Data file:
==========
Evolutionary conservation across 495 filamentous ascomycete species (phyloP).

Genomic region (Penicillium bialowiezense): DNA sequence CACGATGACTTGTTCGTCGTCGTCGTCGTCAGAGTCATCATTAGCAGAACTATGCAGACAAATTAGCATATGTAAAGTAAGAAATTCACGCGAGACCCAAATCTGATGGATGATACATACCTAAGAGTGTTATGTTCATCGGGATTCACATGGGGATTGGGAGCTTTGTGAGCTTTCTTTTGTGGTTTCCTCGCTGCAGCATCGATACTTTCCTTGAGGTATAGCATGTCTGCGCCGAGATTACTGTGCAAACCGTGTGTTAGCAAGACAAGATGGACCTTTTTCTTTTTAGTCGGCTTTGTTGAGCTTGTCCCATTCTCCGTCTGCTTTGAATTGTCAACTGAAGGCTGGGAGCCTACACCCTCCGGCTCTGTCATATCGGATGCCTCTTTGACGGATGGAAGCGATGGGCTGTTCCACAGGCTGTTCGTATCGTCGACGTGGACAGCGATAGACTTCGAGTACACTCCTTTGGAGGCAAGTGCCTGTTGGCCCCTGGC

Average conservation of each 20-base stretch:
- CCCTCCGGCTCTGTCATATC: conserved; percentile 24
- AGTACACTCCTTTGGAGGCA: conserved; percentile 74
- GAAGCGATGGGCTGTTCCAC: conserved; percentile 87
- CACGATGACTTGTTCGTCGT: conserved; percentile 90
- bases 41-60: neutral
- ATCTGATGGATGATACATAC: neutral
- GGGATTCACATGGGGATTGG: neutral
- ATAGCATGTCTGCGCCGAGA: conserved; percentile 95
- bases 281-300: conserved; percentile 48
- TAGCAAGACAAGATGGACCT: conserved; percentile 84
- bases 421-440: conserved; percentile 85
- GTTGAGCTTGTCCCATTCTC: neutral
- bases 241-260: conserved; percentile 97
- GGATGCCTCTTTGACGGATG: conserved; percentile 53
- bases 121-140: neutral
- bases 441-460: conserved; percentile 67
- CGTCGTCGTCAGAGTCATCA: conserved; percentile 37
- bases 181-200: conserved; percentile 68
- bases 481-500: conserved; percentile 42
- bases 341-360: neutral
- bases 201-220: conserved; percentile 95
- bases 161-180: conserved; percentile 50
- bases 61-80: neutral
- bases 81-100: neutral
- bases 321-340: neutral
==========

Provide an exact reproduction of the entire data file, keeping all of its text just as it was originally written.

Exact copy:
Evolutionary conservation across 495 filamentous ascomycete species (phyloP).

Genomic region (Penicillium bialowiezense): DNA sequence CACGATGACTTGTTCGTCGTCGTCGTCGTCAGAGTCATCATTAGCAGAACTATGCAGACAAATTAGCATATGTAAAGTAAGAAATTCACGCGAGACCCAAATCTGATGGATGATACATACCTAAGAGTGTTATGTTCATCGGGATTCACATGGGGATTGGGAGCTTTGTGAGCTTTCTTTTGTGGTTTCCTCGCTGCAGCATCGATACTTTCCTTGAGGTATAGCATGTCTGCGCCGAGATTACTGTGCAAACCGTGTGTTAGCAAGACAAGATGGACCTTTTTCTTTTTAGTCGGCTTTGTTGAGCTTGTCCCATTCTCCGTCTGCTTTGAATTGTCAACTGAAGGCTGGGAGCCTACACCCTCCGGCTCTGTCATATCGGATGCCTCTTTGACGGATGGAAGCGATGGGCTGTTCCACAGGCTGTTCGTATCGTCGACGTGGACAGCGATAGACTTCGAGTACACTCCTTTGGAGGCAAGTGCCTGTTGGCCCCTGGC

Average conservation of each 20-base stretch:
- CCCTCCGGCTCTGTCATATC: conserved; percentile 24
- AGTACACTCCTTTGGAGGCA: conserved; percentile 74
- GAAGCGATGGGCTGTTCCAC: conserved; percentile 87
- CACGATGACTTGTTCGTCGT: conserved; percentile 90
- bases 41-60: neutral
- ATCTGATGGATGATACATAC: neutral
- GGGATTCACATGGGGATTGG: neutral
- ATAGCATGTCTGCGCCGAGA: conserved; percentile 95
- bases 281-300: conserved; percentile 48
- TAGCAAGACAAGATGGACCT: conserved; percentile 84
- bases 421-440: conserved; percentile 85
- GTTGAGCTTGTCCCATTCTC: neutral
- bases 241-260: conserved; percentile 97
- GGATGCCTCTTTGACGGATG: conserved; percentile 53
- bases 121-140: neutral
- bases 441-460: conserved; percentile 67
- CGTCGTCGTCAGAGTCATCA: conserved; percentile 37
- bases 181-200: conserved; percentile 68
- bases 481-500: conserved; percentile 42
- bases 341-360: neutral
- bases 201-220: conserved; percentile 95
- bases 161-180: conserved; percentile 50
- bases 61-80: neutral
- bases 81-100: neutral
- bases 321-340: neutral